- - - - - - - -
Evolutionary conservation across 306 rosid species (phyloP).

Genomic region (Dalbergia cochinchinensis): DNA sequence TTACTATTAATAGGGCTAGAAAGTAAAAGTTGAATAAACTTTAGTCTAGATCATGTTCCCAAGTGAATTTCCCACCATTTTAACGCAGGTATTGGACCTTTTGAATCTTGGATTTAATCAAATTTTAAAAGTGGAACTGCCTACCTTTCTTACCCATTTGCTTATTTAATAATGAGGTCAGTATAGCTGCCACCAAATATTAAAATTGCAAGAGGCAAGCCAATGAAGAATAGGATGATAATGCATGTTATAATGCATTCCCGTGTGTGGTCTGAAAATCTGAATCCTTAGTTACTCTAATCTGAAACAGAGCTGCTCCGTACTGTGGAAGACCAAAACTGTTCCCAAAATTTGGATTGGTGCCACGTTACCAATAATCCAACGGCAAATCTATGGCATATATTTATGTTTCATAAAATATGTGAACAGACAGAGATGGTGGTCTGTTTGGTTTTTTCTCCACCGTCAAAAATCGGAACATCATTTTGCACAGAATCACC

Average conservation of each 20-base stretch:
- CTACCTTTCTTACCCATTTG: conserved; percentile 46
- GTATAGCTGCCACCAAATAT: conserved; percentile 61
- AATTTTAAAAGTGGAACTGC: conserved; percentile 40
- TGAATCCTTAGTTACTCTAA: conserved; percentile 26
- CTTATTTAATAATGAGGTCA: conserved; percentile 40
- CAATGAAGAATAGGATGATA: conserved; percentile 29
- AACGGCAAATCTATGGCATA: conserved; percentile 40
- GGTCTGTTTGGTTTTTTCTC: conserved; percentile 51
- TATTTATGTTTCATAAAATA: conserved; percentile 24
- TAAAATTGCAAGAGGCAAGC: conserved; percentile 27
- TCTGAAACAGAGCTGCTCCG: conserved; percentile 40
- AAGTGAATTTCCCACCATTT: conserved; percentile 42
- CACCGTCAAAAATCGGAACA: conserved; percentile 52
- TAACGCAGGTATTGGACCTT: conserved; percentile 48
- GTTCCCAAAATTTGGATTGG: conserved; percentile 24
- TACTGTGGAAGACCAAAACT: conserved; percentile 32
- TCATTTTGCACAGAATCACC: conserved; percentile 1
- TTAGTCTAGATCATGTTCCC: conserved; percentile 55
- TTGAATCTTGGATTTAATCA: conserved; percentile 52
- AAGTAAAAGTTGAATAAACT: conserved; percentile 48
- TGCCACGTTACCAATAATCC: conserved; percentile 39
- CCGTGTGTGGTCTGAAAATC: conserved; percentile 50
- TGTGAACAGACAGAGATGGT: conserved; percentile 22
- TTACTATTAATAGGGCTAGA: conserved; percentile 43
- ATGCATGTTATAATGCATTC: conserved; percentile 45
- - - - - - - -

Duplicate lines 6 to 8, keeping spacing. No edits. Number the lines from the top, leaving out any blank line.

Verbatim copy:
- AATTTTAAAAGTGGAACTGC: conserved; percentile 40
- TGAATCCTTAGTTACTCTAA: conserved; percentile 26
- CTTATTTAATAATGAGGTCA: conserved; percentile 40